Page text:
Spatio-temporal distribution of burned areas by ecoregions in Mexico and Central America

2017-11-23T10:52:38Z (GMT) by Blanca Ríos Graciela B. Raga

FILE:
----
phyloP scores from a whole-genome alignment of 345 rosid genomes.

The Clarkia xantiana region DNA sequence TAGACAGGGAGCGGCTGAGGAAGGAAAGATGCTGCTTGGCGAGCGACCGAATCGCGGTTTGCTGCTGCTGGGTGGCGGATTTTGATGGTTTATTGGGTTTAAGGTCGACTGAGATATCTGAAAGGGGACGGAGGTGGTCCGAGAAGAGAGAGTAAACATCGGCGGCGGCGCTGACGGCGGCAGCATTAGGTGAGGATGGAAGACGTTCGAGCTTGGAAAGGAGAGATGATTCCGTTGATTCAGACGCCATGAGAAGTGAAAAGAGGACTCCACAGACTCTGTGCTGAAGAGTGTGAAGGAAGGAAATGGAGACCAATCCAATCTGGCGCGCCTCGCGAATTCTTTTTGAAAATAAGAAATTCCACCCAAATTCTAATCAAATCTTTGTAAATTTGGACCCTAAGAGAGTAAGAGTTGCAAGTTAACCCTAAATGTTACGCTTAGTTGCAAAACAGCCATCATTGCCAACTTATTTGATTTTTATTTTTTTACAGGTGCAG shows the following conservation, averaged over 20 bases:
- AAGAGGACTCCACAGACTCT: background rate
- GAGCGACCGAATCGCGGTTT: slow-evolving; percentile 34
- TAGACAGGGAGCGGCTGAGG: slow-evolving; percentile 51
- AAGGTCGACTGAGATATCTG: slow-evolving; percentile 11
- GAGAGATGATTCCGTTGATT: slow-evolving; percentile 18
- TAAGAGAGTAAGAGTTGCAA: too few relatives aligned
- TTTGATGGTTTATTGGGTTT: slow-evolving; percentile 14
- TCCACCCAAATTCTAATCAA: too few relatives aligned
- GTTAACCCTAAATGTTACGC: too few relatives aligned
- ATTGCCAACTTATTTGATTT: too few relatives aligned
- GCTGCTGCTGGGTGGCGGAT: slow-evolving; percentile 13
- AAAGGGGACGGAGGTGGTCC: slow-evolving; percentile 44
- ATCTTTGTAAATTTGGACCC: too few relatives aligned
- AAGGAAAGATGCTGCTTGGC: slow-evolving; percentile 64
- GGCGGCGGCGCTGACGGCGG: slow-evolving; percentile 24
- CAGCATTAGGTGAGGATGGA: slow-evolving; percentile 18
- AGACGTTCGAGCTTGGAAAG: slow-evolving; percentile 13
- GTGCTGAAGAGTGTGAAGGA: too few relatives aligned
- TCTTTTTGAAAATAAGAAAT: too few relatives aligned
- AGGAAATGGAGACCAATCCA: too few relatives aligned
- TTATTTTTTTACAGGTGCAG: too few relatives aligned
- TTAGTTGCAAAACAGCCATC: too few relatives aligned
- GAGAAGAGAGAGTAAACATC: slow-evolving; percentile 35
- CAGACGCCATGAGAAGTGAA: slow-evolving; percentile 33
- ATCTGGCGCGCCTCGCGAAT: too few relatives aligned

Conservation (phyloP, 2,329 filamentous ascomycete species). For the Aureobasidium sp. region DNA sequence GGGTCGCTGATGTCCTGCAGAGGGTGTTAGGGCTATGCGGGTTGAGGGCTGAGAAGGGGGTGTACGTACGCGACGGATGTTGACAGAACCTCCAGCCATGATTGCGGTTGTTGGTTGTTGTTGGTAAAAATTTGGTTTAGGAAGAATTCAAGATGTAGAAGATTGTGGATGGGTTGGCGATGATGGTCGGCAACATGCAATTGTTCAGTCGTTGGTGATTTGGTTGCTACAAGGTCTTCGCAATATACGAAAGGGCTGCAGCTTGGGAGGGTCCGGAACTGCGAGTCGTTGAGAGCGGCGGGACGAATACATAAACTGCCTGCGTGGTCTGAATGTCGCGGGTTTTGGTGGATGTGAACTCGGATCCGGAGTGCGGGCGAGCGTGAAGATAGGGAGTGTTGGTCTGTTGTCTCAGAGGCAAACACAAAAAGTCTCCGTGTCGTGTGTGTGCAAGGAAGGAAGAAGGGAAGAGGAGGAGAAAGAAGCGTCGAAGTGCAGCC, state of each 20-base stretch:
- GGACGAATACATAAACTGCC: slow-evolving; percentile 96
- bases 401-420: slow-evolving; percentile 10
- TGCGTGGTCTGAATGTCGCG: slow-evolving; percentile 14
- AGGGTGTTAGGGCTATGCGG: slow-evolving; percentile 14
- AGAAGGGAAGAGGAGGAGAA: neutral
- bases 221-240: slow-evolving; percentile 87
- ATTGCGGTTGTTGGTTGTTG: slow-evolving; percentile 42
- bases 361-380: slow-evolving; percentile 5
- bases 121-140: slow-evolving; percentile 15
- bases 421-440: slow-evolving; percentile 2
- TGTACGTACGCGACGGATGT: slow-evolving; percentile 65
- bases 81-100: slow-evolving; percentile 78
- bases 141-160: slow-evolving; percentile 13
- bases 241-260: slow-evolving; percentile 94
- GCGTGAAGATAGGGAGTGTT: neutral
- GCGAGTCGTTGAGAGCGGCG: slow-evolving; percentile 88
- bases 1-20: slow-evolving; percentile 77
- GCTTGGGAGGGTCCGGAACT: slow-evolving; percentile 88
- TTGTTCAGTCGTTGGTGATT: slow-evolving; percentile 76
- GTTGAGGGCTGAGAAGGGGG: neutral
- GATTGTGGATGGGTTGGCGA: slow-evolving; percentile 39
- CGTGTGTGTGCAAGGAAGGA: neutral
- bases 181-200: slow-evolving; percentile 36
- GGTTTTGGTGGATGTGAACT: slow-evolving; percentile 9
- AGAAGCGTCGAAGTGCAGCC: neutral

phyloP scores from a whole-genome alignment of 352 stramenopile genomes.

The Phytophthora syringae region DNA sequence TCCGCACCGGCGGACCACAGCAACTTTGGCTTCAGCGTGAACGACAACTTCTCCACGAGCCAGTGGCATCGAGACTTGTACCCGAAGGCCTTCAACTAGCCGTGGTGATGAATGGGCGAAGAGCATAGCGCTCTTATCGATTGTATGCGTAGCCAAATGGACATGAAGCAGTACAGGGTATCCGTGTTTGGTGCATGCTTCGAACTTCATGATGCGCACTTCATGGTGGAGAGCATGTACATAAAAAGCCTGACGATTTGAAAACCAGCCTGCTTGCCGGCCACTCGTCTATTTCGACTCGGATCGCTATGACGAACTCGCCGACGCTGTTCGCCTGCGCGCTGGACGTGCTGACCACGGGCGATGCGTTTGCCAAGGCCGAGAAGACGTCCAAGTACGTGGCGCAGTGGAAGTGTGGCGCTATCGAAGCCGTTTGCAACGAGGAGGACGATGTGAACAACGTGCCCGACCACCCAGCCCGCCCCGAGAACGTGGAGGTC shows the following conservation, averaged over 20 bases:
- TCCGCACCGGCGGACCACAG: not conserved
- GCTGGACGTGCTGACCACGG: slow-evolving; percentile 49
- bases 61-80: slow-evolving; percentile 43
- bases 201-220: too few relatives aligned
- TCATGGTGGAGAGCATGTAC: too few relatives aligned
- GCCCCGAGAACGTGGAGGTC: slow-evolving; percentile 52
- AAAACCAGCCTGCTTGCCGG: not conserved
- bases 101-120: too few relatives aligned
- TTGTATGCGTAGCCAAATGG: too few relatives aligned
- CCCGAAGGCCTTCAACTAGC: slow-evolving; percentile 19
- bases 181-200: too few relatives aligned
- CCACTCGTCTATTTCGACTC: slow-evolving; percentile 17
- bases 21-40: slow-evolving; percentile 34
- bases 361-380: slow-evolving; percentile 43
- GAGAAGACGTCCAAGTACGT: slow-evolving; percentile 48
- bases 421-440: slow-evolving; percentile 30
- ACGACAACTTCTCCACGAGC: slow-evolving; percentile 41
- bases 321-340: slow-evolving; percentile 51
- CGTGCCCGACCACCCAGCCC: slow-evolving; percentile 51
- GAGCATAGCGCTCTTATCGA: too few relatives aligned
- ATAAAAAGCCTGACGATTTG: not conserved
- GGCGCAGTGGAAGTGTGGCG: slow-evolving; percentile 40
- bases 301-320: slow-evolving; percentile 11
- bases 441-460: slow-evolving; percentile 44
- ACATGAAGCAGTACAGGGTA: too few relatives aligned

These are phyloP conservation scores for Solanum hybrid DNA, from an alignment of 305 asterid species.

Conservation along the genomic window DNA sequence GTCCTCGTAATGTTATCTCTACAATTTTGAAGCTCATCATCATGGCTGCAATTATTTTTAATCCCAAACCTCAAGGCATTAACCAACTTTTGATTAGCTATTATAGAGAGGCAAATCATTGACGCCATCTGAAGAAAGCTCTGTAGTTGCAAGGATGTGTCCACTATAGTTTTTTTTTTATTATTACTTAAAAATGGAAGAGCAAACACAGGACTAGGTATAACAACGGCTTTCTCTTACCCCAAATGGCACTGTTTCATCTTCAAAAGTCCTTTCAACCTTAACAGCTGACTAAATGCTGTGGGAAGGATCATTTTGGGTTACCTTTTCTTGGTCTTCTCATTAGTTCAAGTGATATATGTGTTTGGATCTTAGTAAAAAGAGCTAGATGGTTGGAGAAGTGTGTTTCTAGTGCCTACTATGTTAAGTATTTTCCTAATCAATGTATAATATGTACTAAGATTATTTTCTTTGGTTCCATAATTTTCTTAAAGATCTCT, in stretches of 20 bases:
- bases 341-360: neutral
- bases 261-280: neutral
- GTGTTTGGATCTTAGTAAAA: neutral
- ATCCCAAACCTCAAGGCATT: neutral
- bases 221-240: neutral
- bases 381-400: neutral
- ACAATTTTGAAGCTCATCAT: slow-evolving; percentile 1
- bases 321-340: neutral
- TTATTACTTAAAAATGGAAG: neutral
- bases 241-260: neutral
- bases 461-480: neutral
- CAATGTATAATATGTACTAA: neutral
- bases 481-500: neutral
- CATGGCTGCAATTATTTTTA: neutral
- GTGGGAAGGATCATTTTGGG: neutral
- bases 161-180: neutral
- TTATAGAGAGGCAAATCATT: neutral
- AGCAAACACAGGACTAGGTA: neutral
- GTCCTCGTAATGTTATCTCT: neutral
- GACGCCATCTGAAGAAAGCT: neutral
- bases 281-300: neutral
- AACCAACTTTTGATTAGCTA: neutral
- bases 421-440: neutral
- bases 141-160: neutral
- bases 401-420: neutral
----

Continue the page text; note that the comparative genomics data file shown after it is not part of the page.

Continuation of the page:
<p>Fire activity in Mexico and Central America, and its associated emissions, has impacts across multiple scales. On the local-to-regional scale, fire activity impacts land use, productivity, and biodiversity. On the regional-to-global scale, fire activity impacts hydrological, biogeochemical, and atmospheric processes. A consistent, reliable, large-scale characterization of the spatial and temporal distribution of fire burned area is required to assess its environmental impacts and to support natural resources’ management. The spatial and temporal distributions of fire burned areas in ecoregions of Mexico and Central America are evaluated in this study for the period 2001–2014, using the satellite Moderate Resolution Imaging Spectroradiometer (MODIS) MCD45 Burned Area data set. The methodology combines the 500 m burned area product with a MODIS land cover product and a map of North American land cover to calculate the spatiotemporal variability of fire activity as a function of land-use type.</p> <p>The total burned area over Mexico and Central America over the period 2001–2014 was found to be 614,243.5 km<sup>2</sup>, but with significant interannual variability over the 14 years included in the study. Indeed, the minimum burned area over the period was 9892.25 km<sup>2</sup> in 2014 and the maximum was 37,669.50 km<sup>2</sup> in 2011, a fourfold increase. Burned areas were found to be concentrated in northern Mexico and on the Pacific coast, mainly from October to June. Agricultural burned areas accounted for 37% and 43% of total detected burns in Mexico and Central America, respectively. The largest extent of burned surface occurs in May for most land-cover types. The maximum density of burned areas occurred in the <i>tropical dry forests</i> ecoregion during the dry season. Both in Mexico and Central America, burned area anomalies have significant anti-correlation with precipitation anomalies.</p>